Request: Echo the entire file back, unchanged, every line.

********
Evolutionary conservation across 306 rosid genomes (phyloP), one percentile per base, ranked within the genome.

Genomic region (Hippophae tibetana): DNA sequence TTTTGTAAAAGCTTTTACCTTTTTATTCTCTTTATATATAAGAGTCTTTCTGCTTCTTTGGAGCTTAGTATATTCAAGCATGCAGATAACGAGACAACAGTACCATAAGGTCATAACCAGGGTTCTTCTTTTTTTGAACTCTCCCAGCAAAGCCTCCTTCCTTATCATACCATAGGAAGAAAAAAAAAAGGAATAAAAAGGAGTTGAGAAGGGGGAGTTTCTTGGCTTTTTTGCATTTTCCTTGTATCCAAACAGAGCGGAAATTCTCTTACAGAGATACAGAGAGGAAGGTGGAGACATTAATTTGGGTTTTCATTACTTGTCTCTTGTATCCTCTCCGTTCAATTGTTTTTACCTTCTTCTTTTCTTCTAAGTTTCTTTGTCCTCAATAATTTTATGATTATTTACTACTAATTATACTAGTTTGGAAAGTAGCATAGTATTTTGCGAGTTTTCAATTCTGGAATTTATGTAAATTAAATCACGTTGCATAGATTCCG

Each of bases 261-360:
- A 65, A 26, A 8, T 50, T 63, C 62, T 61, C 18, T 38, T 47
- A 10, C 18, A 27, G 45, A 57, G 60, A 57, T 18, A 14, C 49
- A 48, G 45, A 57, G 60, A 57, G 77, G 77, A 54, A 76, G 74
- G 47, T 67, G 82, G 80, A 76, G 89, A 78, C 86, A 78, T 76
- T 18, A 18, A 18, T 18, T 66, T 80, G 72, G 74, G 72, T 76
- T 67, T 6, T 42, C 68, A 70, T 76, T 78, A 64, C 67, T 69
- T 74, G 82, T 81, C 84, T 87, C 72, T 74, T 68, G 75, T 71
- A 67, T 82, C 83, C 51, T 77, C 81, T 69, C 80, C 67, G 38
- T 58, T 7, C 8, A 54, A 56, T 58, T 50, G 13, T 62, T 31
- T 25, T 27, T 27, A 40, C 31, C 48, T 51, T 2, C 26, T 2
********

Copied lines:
Evolutionary conservation across 306 rosid genomes (phyloP), one percentile per base, ranked within the genome.

Genomic region (Hippophae tibetana): DNA sequence TTTTGTAAAAGCTTTTACCTTTTTATTCTCTTTATATATAAGAGTCTTTCTGCTTCTTTGGAGCTTAGTATATTCAAGCATGCAGATAACGAGACAACAGTACCATAAGGTCATAACCAGGGTTCTTCTTTTTTTGAACTCTCCCAGCAAAGCCTCCTTCCTTATCATACCATAGGAAGAAAAAAAAAAGGAATAAAAAGGAGTTGAGAAGGGGGAGTTTCTTGGCTTTTTTGCATTTTCCTTGTATCCAAACAGAGCGGAAATTCTCTTACAGAGATACAGAGAGGAAGGTGGAGACATTAATTTGGGTTTTCATTACTTGTCTCTTGTATCCTCTCCGTTCAATTGTTTTTACCTTCTTCTTTTCTTCTAAGTTTCTTTGTCCTCAATAATTTTATGATTATTTACTACTAATTATACTAGTTTGGAAAGTAGCATAGTATTTTGCGAGTTTTCAATTCTGGAATTTATGTAAATTAAATCACGTTGCATAGATTCCG

Each of bases 261-360:
- A 65, A 26, A 8, T 50, T 63, C 62, T 61, C 18, T 38, T 47
- A 10, C 18, A 27, G 45, A 57, G 60, A 57, T 18, A 14, C 49
- A 48, G 45, A 57, G 60, A 57, G 77, G 77, A 54, A 76, G 74
- G 47, T 67, G 82, G 80, A 76, G 89, A 78, C 86, A 78, T 76
- T 18, A 18, A 18, T 18, T 66, T 80, G 72, G 74, G 72, T 76
- T 67, T 6, T 42, C 68, A 70, T 76, T 78, A 64, C 67, T 69
- T 74, G 82, T 81, C 84, T 87, C 72, T 74, T 68, G 75, T 71
- A 67, T 82, C 83, C 51, T 77, C 81, T 69, C 80, C 67, G 38
- T 58, T 7, C 8, A 54, A 56, T 58, T 50, G 13, T 62, T 31
- T 25, T 27, T 27, A 40, C 31, C 48, T 51, T 2, C 26, T 2